Then there's Aaron.  You know that cold that makes you a little miserable?  Yeah, it puts him in the ICU fighting to breathe.  So I will do ANYTHING that might even think about preventing him from getting sick.

Including telling people that they can't come in our home without having had a flu shot.  And hauling my boys in for their own over Fall Break.  Yeah, I can hear it now.  "So what'd you do on Fall Break?  We went camping, to Disneyland, hiking, etc."  "Us, we got shots."  Oh well.

Please, please, please, if you're going to be around us, PLEASE get your flu shot.

We already had some "fun" this week when I wondered if he was getting sick.  He'd been running low fevers intermittently and was higher on his oxygen, with "junk" coming out of his nose and trach.

So we spent Thursday in the ER at Primary's.  Good news (and it IS good news) is that he had rhino again.  Better news is that when they asked what I wanted to do, I said, go home!  Because he was still well within what we could handle here.  And he's recovering well, just not able to be off his vent at all yet.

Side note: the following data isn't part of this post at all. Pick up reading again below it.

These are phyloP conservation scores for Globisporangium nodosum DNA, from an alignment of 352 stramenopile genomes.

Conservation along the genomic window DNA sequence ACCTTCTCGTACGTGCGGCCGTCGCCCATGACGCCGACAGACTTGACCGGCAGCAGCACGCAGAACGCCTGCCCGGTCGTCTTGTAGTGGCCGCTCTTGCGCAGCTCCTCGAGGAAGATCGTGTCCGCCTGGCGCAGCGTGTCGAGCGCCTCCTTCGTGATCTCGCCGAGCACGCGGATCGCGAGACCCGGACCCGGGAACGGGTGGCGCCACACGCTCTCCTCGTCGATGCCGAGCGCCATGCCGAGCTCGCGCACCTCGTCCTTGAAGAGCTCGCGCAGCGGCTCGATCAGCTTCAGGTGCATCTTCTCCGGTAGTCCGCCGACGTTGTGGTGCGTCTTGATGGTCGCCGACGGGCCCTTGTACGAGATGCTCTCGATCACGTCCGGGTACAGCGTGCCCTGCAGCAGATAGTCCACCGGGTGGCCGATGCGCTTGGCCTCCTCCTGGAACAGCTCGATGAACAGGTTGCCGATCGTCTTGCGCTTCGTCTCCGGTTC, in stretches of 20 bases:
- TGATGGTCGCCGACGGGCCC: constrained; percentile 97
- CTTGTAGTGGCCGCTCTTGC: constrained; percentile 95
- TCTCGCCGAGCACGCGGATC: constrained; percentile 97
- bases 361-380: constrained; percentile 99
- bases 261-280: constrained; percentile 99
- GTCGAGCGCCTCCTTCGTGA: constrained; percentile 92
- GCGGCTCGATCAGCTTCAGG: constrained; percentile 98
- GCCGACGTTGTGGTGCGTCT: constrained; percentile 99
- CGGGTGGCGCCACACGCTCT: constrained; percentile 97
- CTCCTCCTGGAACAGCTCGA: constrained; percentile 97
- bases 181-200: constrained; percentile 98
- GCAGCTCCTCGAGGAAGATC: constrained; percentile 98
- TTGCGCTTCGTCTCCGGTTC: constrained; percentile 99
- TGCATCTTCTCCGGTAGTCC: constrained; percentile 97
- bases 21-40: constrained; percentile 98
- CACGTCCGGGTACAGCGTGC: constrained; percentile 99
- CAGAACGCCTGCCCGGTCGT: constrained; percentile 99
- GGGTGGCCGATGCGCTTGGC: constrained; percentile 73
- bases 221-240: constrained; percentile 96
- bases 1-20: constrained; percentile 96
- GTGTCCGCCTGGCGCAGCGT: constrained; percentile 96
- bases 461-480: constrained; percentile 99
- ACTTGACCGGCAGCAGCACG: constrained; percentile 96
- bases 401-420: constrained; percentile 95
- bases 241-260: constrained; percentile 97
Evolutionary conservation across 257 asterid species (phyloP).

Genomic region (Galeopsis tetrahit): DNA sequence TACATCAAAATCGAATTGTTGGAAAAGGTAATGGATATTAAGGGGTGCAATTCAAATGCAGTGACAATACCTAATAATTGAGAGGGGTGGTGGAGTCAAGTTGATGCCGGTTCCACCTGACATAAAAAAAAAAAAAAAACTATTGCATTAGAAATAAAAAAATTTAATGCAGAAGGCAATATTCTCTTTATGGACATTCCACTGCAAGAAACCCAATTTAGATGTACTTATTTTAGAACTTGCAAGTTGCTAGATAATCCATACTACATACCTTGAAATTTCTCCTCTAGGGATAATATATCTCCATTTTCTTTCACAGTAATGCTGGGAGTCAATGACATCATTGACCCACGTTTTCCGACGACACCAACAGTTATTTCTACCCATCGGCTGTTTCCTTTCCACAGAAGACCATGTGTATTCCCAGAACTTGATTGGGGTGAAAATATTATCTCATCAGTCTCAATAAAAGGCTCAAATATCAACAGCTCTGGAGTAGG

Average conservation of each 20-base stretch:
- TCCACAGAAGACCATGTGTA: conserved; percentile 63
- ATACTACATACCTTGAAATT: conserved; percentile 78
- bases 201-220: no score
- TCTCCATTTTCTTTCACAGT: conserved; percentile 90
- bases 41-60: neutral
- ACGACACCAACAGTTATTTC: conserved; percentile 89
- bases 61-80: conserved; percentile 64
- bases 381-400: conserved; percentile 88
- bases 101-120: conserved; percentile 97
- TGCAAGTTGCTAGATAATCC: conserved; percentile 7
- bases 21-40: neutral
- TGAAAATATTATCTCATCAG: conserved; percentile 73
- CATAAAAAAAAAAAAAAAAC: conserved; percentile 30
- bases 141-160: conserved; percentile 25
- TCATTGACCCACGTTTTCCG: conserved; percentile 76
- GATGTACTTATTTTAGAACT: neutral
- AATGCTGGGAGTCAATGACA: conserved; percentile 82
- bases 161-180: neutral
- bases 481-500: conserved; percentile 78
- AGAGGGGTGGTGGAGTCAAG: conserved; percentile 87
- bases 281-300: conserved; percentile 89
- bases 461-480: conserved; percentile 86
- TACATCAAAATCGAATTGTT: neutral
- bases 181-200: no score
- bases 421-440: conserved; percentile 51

Please help us keep our happy bug happy.  Sick is no fun at all.  And well, we're not going to even think about what we deal with beyond "sick."  And isn't it a lot more fun to see pictures of him laughing and playing, then lying miserable in a hospital bed?

"He who cures a disease may be the skillfullest, but he that prevents it is the safest physician."
Thomas Fuller 

Tuesday, October 13, 2015

No Answers Yet...

We don't have any answers yet.

Yesterday I got a call from our ENT's office.  They had the notes and wanted to put him on penicillin.  Which would be great if it worked.  It won't.  I asked her to double check the sensitivities again, because I was under the impression that there were no oral medications that would work.

Thank heavens for a frustrated pediatrician last week who went over everything with me.